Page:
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Welcome to the Devops Library, this is episode 5. Special shout out to Phil Porada for his suggestion of featuring a Jenkins tutorial, so today we’re going to talk about Jenkins slaves, and PowerShell jobs. We’ll be starting out with two servers, a Jenkins master, and a fresh Server 2012 R2 VM with the latest Java JDK and .NET 3.5 installed. If you’d like to get started quickly, download our Vagrant File or watch the previous Jenkins episode which should help you.

Alright let’s go. We find ourselves at a fresh Jenkins install, ready to create a job. But this time, we want to run Powershell not Bash. As our Jenkins master was installed on a Linux server, we can’t run Powershell directly from it, but we can run it on a Windows Jenkins Slave. Keep in mind you can always install the Jenkins master on Windows, but we recommend using Linux unless you’re exclusively a Windows shop. Now what is a Jenkins slave you ask? A slave is just a server that you’ve set up within Jenkins that you can run your jobs from. For performance, it’s actually better to never run the jobs themselves directly on the master, and to always use slaves.

Setting up a Windows Slave

Today, we’re going to start by setting up our first slave, a Windows server. Start by clicking “manage Jenkins”, then head to “Manage Nodes”. Here you should see a single node named “master”. That’s our Jenkins master that’s also running the WebUI. Let’s click “New Node”. Select Dumb Slave, and give the slave a name, we’ll just name ours winslave01. Click ok.

Go ahead and fill in a description if you’d like, now look at the number of executors. The number of executors determines how many jobs can be ran simultaneously on this slave, so if you have 2 executors, and 5 jobs scheduled, 3 of them will be held until the first two finish. If you haven’t gathered much performance data, a pretty safe method is to set this number to the amount of cores the slave server has. Now for the remote directory, we’re going to type C:\jenkins. Let’s go ahead and quickly RDP into our Windows server and create that folder. If you don’t create the folder, Jenkins will fail to install on the slave.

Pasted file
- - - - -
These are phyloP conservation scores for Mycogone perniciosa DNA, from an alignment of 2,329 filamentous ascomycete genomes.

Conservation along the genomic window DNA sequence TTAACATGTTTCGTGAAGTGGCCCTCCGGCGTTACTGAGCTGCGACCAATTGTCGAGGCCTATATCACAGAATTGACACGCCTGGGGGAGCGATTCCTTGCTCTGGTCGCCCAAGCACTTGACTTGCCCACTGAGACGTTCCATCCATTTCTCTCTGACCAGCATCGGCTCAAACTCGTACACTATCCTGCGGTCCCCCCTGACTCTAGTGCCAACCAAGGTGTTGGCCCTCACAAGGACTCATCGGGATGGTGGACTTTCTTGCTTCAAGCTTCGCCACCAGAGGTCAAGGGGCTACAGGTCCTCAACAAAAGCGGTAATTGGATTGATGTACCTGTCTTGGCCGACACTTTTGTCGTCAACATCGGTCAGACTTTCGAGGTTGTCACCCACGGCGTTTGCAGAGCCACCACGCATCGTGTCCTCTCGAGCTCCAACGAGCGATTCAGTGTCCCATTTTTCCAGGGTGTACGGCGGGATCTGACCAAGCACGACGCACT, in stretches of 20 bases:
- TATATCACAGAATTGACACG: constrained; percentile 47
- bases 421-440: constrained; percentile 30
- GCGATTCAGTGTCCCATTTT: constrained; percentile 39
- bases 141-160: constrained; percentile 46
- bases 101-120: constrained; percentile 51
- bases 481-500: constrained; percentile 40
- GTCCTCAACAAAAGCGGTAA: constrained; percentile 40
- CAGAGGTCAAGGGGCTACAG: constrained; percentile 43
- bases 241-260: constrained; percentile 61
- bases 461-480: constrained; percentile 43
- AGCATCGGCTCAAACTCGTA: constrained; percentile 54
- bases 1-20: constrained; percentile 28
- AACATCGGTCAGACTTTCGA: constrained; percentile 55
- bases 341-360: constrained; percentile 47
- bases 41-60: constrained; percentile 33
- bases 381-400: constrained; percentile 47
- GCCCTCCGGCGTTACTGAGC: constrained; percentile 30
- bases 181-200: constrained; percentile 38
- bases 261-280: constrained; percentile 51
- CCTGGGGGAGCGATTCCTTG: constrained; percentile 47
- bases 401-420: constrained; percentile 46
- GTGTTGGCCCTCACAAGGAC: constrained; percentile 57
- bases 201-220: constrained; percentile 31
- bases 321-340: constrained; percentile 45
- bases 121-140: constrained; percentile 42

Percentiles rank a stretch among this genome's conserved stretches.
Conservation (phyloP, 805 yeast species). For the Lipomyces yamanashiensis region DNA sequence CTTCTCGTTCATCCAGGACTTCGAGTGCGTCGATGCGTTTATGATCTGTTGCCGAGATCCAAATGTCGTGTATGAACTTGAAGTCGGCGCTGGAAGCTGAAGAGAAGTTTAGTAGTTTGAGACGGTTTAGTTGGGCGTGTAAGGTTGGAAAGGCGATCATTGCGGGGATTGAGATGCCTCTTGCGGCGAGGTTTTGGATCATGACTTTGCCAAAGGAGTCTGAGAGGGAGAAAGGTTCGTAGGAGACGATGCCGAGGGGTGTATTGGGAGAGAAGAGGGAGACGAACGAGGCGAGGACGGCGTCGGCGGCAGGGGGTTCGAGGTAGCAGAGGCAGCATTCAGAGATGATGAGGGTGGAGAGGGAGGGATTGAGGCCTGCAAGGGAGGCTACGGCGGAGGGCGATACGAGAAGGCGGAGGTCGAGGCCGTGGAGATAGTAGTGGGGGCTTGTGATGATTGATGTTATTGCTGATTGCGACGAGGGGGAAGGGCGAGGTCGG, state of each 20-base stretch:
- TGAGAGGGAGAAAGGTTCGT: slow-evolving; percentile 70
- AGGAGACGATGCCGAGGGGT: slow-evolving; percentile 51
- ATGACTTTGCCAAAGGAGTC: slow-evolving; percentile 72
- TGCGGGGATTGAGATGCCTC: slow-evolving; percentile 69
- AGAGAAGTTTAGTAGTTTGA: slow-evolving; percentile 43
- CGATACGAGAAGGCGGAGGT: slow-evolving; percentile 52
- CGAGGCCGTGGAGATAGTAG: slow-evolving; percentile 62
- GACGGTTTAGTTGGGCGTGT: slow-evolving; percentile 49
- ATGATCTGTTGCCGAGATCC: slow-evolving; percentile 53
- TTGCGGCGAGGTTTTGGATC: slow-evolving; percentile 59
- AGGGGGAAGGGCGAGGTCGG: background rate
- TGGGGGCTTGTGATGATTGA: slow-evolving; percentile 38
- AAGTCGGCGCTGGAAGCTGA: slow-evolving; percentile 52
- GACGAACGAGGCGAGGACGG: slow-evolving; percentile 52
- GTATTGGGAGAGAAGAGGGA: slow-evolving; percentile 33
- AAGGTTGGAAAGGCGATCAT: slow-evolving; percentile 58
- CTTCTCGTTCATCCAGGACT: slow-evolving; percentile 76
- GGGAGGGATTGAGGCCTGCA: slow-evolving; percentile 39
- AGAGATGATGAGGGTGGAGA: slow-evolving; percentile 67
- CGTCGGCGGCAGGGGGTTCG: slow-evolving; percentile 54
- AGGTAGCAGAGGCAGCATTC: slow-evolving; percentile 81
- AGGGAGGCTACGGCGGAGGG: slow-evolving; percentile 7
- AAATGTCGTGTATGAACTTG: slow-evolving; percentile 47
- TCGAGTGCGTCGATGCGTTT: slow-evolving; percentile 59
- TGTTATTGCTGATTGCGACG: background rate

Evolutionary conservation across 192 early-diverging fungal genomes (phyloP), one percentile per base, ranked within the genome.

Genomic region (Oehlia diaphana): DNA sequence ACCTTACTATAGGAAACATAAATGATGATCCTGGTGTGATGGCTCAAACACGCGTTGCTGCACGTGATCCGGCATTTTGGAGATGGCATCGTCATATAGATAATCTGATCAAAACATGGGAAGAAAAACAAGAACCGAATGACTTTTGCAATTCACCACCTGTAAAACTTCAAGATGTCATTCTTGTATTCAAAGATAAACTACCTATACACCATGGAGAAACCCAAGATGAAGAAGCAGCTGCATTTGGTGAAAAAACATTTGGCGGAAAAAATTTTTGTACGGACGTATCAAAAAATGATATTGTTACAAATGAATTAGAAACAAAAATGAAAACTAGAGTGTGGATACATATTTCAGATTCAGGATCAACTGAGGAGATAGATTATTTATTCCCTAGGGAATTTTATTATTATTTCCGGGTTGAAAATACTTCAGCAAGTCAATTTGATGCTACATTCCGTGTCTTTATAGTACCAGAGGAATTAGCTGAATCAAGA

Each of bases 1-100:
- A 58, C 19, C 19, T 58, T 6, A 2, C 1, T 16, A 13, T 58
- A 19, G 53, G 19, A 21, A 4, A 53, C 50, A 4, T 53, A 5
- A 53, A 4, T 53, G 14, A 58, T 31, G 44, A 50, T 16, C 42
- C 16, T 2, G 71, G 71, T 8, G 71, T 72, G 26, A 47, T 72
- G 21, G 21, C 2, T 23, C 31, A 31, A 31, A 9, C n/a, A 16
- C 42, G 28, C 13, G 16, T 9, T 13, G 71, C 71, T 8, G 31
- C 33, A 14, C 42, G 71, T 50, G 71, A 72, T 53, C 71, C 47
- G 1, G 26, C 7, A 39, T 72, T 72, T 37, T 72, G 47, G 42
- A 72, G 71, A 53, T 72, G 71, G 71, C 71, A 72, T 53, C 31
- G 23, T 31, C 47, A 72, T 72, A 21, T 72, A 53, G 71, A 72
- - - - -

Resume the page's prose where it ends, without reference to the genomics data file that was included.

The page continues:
Alright, now back to Jenkins. On the line that says Labels, just type windows. Labels are used when setting up jobs, they allow you to specify which slaves the job will be run on. Now change the Launch method to “Launch slave agents via Java WebStart”. If we were setting up a Linux slave, it’s easiest to launch via SSH, but trust us when we say to use webstart for Windows slaves.

Now hit save. Jenkins should return you to the nodes page, and you’ll see that our windows slave has an X on it because it’s not connected, go ahead and click that now. Right click the Launch button, and copy the shortcut. Now switch to our Windows server and visit that URL. Run the application, and you should see a little Jenkins butler window show up. At this point, the slave is live, but let’s do one more thing. At the top left of the window, hit the File dropdown and click install as Windows Service. That’s all you have to do, now we have a Windows slave.

Adding the PowerShell Plugin

Head back to the Jenkins homepage. On the left hand side of the screen you should now see “master” and winslave01 under the build executors. We have one last thing that we need to do to be able to run Powershell commands. By default, when creating a job, Jenkins will only give you the option of running a shell or windows batch command. We need to install a plugin to support Powershell. Go back to manage Jenkins, then hit manage plugins. Click the available tab, and feel free to browse the huge collection available. We’re going to select the “Powershell Plugin”. Check it, and hit Download now and install after restart. Now check the box that says restart Jenkins when installation completes. Jenkins will now wait until all jobs have finished running, install the plugin, and quickly restart.

Creating a Job

Now that we have the plugin, let’s create our first Powershell job. Click new item, name the job, select freestyle project and hit ok. First, let’s make sure that this job will only run on our Windows slaves. Check the box that says “restrict where this project can run”, and type in the label we created earlier, “windows”. Under Build, add a build step for Windows Powershell. Type a powershell command, we’ll use “Get-Help”, then save the job.


Now let’s run it. Click build now, then go to the console output. You should now see the output of your first Powershell job! Congrats! There is so much more that you can do with Jenkins, and remember you can always add more slaves, or design the jobs to run commands on remote servers using ssh or WinRM. As always, please let us know what you’d like to see more of in the comments.